Penguin plight

Concern is held for the well -being of the endangered yellow-eyed penguin at Southland Forest and Bird's ( F&B) Te Rere Private Scientific Reserve in the Catlins, with this nesting year predicted to be a bad one for penguin productivity based on the nest search information. This follows a poor season last year and an indication that there have also been adult penguins dying, Southland Forest and Bird yellow- eyed penguin advisory group member, Brian Rance said.

A small group of committed F&B members undertook the annual count early in December as they have been doing for about 25 years there. The first team of four set off from Invercargill at 8.30am, arriving at the isolated site on the rocky east coast about 10.00am and were met by a large sea lion which was inquisitive about the interlopers to its territory.

They were based at  the two regular sites in order to  count the penguins making a return to their  nest in the undergrowth, bringing back food for the chicks which they had gathered at sea. The adult birds swap duties with the other one of the pair then take a turn to go out to sea for food. Males and females share the duties. They are very secretive birds so the native vegetation planted there over the past 25 years  provides excellent habitat.

"It was raining all day and cool, however conditions improved for the second group which picked up the count from 4pm to 10pm," Rance said.

The number of adult birds coming in during the count day are taken as the best estimate of the adult numbers at the site.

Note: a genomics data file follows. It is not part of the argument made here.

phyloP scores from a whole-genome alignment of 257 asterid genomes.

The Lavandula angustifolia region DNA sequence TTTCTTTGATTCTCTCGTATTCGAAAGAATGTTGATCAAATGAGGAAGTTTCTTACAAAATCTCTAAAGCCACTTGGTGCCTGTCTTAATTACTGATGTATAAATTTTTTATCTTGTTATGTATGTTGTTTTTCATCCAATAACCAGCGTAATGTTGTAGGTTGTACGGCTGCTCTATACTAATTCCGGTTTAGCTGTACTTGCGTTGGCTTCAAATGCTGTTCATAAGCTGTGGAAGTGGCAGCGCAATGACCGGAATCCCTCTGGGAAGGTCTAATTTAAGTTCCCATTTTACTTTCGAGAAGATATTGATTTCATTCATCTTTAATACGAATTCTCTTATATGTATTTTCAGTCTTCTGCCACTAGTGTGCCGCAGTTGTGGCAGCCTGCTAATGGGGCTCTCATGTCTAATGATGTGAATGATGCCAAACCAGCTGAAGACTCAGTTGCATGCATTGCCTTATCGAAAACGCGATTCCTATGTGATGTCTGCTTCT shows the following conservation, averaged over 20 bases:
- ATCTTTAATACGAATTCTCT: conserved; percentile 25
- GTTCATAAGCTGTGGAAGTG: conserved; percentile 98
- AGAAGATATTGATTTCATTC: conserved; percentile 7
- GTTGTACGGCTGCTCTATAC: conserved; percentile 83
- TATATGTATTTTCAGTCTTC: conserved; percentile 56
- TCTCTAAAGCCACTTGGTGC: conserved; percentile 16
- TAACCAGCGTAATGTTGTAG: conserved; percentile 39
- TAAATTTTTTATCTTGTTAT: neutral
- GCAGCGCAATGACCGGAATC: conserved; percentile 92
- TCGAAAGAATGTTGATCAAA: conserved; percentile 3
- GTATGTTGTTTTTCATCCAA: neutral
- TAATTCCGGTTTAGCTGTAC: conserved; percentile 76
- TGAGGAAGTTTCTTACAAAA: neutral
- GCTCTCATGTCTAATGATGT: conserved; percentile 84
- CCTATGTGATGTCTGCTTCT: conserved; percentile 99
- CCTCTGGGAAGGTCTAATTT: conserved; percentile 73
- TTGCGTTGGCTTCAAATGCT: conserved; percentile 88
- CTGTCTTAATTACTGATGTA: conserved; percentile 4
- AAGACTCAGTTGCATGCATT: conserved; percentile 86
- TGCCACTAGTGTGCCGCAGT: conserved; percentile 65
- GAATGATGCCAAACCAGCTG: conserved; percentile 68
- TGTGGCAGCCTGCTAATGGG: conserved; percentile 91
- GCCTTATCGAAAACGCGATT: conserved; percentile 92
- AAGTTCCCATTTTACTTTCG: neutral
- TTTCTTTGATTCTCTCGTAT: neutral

"From the results of our December count day this year we could estimate 49 adults present," he said. "This figure has varied from 46 to 66 over the last 6 years, down from the highs of over 70 adults which had shown recovery after the disastrous 1995 fire."

This does support the fears of a moderate decline in adult numbers at Te Rere. Only 12 nests had been found but the searchers believe there are possibly 14 in the reserve. There were  still many more birds present than indicated by the nests with several non-nesting birds found scattered through the reserve.

"The adult birds observed during the nest search generally appeared in good condition and the chicks appeared healthy, " he said. "One of the concerns was that there were no juvenile birds observed coming in from the sea meaning there may not be young birds joining the breeding population there although they could be elsewhere on the coast."

"The hopeful aspect was that about half of the nests seemed to have two healthy chicks, with no chick mortality to date, " Rance said. " We checked all the predator traps, finding a hedgehog and a young male stoat but no rats."

"The annual monitoring will continue, along with regular pest control and more planting, in the hope that conditions at sea will improve and the endangered yellow – eyed penguin numbers will rise to ensure the on- going life in this special breeding  colony, " Rance said. "Fortunately Te Rere is one of the breeding sites in Otago Southland area with an increase over last year's low with no sign of avian diphtheria which is encouraging."